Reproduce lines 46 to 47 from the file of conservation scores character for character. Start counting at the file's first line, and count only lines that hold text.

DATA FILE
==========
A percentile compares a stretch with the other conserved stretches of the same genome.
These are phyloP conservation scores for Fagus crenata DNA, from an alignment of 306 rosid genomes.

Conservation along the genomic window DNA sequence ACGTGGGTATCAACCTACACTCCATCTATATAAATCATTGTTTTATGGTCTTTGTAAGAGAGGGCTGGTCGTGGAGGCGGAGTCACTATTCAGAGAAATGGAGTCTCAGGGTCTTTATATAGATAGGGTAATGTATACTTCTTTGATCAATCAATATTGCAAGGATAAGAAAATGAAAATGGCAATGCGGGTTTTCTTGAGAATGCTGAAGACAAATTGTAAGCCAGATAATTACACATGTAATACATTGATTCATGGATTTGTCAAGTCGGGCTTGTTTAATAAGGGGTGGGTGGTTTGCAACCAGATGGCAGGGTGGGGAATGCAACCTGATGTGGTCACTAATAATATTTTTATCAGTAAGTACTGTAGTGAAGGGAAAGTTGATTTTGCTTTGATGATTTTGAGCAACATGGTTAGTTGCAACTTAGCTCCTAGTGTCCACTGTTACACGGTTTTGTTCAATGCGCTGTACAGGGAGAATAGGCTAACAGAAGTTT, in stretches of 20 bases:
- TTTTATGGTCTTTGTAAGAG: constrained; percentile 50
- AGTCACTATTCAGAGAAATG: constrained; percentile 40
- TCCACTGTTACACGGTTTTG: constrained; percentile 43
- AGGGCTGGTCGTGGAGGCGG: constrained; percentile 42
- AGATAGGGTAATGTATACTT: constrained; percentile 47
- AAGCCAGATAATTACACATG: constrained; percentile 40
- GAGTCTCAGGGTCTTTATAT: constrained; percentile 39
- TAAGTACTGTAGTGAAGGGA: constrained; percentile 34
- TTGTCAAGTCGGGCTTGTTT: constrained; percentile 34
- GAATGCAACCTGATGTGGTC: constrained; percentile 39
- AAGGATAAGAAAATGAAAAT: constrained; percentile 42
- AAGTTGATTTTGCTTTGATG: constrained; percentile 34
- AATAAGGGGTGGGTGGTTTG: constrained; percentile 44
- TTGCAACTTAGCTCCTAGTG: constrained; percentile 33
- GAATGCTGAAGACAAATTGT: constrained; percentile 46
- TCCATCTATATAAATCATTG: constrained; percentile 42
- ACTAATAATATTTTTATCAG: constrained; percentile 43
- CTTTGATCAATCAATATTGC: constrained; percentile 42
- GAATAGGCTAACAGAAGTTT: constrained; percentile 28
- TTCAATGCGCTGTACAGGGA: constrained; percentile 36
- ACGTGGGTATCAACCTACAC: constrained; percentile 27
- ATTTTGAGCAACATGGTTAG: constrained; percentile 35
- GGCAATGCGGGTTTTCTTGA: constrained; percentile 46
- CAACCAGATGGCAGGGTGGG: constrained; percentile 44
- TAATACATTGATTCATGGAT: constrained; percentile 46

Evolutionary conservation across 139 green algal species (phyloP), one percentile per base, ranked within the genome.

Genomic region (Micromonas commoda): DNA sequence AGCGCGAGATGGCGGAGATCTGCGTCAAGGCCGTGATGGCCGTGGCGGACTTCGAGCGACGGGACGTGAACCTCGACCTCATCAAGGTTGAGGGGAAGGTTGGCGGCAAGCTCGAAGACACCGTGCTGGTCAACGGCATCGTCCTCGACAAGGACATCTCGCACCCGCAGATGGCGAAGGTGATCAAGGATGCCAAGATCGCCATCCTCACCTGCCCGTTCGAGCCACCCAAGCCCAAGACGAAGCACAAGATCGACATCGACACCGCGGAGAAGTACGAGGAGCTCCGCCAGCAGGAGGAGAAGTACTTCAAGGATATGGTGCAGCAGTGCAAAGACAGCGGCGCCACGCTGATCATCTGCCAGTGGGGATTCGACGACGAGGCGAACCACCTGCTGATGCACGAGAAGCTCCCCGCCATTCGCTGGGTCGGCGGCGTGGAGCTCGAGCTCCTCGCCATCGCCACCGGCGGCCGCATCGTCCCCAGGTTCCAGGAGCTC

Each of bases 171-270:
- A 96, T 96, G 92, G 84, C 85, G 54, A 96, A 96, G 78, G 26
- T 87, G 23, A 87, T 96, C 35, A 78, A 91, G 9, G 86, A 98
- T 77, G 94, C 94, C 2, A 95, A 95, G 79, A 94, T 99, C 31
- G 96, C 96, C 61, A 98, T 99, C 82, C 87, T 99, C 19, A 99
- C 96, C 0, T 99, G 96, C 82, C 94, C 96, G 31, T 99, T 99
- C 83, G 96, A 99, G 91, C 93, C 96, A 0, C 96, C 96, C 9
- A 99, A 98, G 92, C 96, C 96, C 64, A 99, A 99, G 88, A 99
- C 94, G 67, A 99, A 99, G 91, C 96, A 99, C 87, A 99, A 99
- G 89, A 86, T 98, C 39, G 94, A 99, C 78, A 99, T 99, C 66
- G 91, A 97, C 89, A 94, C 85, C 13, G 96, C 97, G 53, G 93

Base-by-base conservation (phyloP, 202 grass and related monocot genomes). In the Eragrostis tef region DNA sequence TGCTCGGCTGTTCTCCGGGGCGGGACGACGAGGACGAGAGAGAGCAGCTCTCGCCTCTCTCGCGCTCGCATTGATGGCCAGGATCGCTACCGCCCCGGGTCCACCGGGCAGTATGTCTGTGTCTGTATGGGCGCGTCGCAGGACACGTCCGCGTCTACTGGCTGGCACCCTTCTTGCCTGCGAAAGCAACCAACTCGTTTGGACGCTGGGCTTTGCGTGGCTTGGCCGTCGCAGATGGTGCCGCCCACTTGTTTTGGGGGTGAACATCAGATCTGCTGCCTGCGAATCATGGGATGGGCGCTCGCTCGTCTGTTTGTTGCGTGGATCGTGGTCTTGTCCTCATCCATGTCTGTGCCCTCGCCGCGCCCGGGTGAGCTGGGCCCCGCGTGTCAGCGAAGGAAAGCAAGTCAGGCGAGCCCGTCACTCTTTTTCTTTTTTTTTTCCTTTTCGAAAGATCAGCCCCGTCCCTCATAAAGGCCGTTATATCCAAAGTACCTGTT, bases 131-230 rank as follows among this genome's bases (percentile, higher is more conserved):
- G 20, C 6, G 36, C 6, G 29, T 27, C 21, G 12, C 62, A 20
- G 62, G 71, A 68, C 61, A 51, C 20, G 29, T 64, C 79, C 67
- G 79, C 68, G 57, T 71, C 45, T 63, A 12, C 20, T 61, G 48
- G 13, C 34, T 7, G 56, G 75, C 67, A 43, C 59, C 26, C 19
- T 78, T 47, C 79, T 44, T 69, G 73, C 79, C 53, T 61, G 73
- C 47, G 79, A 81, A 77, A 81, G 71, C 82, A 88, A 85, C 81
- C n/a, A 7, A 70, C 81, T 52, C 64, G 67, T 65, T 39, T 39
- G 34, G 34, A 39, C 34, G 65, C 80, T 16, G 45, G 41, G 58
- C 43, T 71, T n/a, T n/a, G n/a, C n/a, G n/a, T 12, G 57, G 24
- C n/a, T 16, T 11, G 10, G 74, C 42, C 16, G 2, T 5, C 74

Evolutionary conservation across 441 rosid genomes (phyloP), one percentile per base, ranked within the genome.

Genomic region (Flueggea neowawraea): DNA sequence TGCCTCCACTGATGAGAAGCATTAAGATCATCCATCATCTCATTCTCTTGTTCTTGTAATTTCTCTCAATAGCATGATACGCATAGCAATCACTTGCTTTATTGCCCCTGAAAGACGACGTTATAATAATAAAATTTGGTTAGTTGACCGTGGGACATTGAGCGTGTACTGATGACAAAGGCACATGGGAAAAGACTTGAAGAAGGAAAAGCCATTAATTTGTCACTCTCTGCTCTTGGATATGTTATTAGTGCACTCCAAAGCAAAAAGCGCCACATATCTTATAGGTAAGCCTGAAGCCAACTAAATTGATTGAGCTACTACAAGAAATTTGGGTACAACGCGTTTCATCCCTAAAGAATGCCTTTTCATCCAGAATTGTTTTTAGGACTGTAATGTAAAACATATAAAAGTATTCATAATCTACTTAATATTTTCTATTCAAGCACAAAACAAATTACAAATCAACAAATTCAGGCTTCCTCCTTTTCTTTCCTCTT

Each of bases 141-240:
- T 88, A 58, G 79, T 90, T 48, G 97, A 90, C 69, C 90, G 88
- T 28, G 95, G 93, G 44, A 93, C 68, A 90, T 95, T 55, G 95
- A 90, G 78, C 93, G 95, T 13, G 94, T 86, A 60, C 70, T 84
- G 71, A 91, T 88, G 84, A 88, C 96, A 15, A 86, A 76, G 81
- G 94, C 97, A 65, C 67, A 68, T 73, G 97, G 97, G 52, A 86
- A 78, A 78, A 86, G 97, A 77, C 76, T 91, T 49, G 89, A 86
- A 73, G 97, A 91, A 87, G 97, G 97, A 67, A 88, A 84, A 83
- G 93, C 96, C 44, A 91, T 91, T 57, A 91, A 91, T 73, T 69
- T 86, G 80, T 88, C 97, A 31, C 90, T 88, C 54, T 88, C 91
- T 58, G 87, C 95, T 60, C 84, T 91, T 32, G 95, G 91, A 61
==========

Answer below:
- G 13, C 34, T 7, G 56, G 75, C 67, A 43, C 59, C 26, C 19
- T 78, T 47, C 79, T 44, T 69, G 73, C 79, C 53, T 61, G 73